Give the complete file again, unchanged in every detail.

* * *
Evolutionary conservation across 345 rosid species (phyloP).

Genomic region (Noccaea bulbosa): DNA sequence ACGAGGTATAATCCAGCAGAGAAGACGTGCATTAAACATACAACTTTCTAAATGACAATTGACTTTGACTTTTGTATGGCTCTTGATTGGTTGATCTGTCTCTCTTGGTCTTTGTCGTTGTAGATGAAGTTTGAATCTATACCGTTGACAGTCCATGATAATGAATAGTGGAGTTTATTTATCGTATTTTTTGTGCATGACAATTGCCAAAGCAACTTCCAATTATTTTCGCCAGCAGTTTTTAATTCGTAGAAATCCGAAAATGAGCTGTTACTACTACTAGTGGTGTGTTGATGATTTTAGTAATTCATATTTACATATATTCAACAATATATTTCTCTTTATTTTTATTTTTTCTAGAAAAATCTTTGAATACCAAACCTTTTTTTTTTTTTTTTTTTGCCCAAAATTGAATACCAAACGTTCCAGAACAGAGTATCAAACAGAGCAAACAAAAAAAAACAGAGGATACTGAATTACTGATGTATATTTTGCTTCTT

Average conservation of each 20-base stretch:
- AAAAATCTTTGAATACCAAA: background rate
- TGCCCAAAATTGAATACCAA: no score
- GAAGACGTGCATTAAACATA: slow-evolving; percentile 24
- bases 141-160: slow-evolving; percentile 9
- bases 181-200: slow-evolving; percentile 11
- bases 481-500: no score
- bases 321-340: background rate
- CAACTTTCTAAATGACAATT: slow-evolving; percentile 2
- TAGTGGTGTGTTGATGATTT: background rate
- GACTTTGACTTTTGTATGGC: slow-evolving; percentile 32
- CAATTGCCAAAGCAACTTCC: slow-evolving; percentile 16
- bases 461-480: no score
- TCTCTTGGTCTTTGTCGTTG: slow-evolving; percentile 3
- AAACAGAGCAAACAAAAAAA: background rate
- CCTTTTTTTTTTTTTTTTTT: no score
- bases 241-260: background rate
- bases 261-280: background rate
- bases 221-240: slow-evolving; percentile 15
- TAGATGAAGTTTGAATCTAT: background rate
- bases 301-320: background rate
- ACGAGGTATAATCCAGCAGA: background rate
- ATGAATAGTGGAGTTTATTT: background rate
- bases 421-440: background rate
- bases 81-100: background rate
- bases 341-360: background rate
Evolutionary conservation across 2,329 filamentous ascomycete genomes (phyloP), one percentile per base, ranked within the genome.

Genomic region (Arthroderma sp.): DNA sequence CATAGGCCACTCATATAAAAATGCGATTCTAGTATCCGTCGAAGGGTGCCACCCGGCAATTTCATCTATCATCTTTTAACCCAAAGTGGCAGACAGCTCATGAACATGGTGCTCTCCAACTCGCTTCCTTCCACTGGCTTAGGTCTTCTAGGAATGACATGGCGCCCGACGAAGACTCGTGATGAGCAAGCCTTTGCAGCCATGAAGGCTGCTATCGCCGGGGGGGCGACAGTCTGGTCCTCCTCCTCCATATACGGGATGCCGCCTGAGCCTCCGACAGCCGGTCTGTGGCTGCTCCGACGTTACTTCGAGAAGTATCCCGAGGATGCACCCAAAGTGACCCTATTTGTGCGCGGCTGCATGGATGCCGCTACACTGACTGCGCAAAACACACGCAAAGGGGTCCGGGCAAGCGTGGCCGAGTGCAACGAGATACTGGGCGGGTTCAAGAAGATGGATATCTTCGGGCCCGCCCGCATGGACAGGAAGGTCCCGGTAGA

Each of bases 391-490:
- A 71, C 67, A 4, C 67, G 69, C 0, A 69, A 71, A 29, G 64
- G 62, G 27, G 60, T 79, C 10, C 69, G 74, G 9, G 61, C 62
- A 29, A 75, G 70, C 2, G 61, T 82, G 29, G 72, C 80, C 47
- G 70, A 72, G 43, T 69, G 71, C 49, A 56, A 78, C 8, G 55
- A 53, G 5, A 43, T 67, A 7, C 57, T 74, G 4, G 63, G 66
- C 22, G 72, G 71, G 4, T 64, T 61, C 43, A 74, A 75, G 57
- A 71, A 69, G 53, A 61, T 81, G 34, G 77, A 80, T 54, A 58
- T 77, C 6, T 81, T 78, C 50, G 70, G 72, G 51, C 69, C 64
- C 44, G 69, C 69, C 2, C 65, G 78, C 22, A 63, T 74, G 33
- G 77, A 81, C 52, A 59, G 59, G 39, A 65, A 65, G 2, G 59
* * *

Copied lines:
Evolutionary conservation across 345 rosid species (phyloP).

Genomic region (Noccaea bulbosa): DNA sequence ACGAGGTATAATCCAGCAGAGAAGACGTGCATTAAACATACAACTTTCTAAATGACAATTGACTTTGACTTTTGTATGGCTCTTGATTGGTTGATCTGTCTCTCTTGGTCTTTGTCGTTGTAGATGAAGTTTGAATCTATACCGTTGACAGTCCATGATAATGAATAGTGGAGTTTATTTATCGTATTTTTTGTGCATGACAATTGCCAAAGCAACTTCCAATTATTTTCGCCAGCAGTTTTTAATTCGTAGAAATCCGAAAATGAGCTGTTACTACTACTAGTGGTGTGTTGATGATTTTAGTAATTCATATTTACATATATTCAACAATATATTTCTCTTTATTTTTATTTTTTCTAGAAAAATCTTTGAATACCAAACCTTTTTTTTTTTTTTTTTTTGCCCAAAATTGAATACCAAACGTTCCAGAACAGAGTATCAAACAGAGCAAACAAAAAAAAACAGAGGATACTGAATTACTGATGTATATTTTGCTTCTT

Average conservation of each 20-base stretch:
- AAAAATCTTTGAATACCAAA: background rate
- TGCCCAAAATTGAATACCAA: no score
- GAAGACGTGCATTAAACATA: slow-evolving; percentile 24
- bases 141-160: slow-evolving; percentile 9
- bases 181-200: slow-evolving; percentile 11
- bases 481-500: no score
- bases 321-340: background rate
- CAACTTTCTAAATGACAATT: slow-evolving; percentile 2
- TAGTGGTGTGTTGATGATTT: background rate
- GACTTTGACTTTTGTATGGC: slow-evolving; percentile 32
- CAATTGCCAAAGCAACTTCC: slow-evolving; percentile 16
- bases 461-480: no score
- TCTCTTGGTCTTTGTCGTTG: slow-evolving; percentile 3
- AAACAGAGCAAACAAAAAAA: background rate
- CCTTTTTTTTTTTTTTTTTT: no score
- bases 241-260: background rate
- bases 261-280: background rate
- bases 221-240: slow-evolving; percentile 15
- TAGATGAAGTTTGAATCTAT: background rate
- bases 301-320: background rate
- ACGAGGTATAATCCAGCAGA: background rate
- ATGAATAGTGGAGTTTATTT: background rate
- bases 421-440: background rate
- bases 81-100: background rate
- bases 341-360: background rate
Evolutionary conservation across 2,329 filamentous ascomycete genomes (phyloP), one percentile per base, ranked within the genome.

Genomic region (Arthroderma sp.): DNA sequence CATAGGCCACTCATATAAAAATGCGATTCTAGTATCCGTCGAAGGGTGCCACCCGGCAATTTCATCTATCATCTTTTAACCCAAAGTGGCAGACAGCTCATGAACATGGTGCTCTCCAACTCGCTTCCTTCCACTGGCTTAGGTCTTCTAGGAATGACATGGCGCCCGACGAAGACTCGTGATGAGCAAGCCTTTGCAGCCATGAAGGCTGCTATCGCCGGGGGGGCGACAGTCTGGTCCTCCTCCTCCATATACGGGATGCCGCCTGAGCCTCCGACAGCCGGTCTGTGGCTGCTCCGACGTTACTTCGAGAAGTATCCCGAGGATGCACCCAAAGTGACCCTATTTGTGCGCGGCTGCATGGATGCCGCTACACTGACTGCGCAAAACACACGCAAAGGGGTCCGGGCAAGCGTGGCCGAGTGCAACGAGATACTGGGCGGGTTCAAGAAGATGGATATCTTCGGGCCCGCCCGCATGGACAGGAAGGTCCCGGTAGA

Each of bases 391-490:
- A 71, C 67, A 4, C 67, G 69, C 0, A 69, A 71, A 29, G 64
- G 62, G 27, G 60, T 79, C 10, C 69, G 74, G 9, G 61, C 62
- A 29, A 75, G 70, C 2, G 61, T 82, G 29, G 72, C 80, C 47
- G 70, A 72, G 43, T 69, G 71, C 49, A 56, A 78, C 8, G 55
- A 53, G 5, A 43, T 67, A 7, C 57, T 74, G 4, G 63, G 66
- C 22, G 72, G 71, G 4, T 64, T 61, C 43, A 74, A 75, G 57
- A 71, A 69, G 53, A 61, T 81, G 34, G 77, A 80, T 54, A 58
- T 77, C 6, T 81, T 78, C 50, G 70, G 72, G 51, C 69, C 64
- C 44, G 69, C 69, C 2, C 65, G 78, C 22, A 63, T 74, G 33
- G 77, A 81, C 52, A 59, G 59, G 39, A 65, A 65, G 2, G 59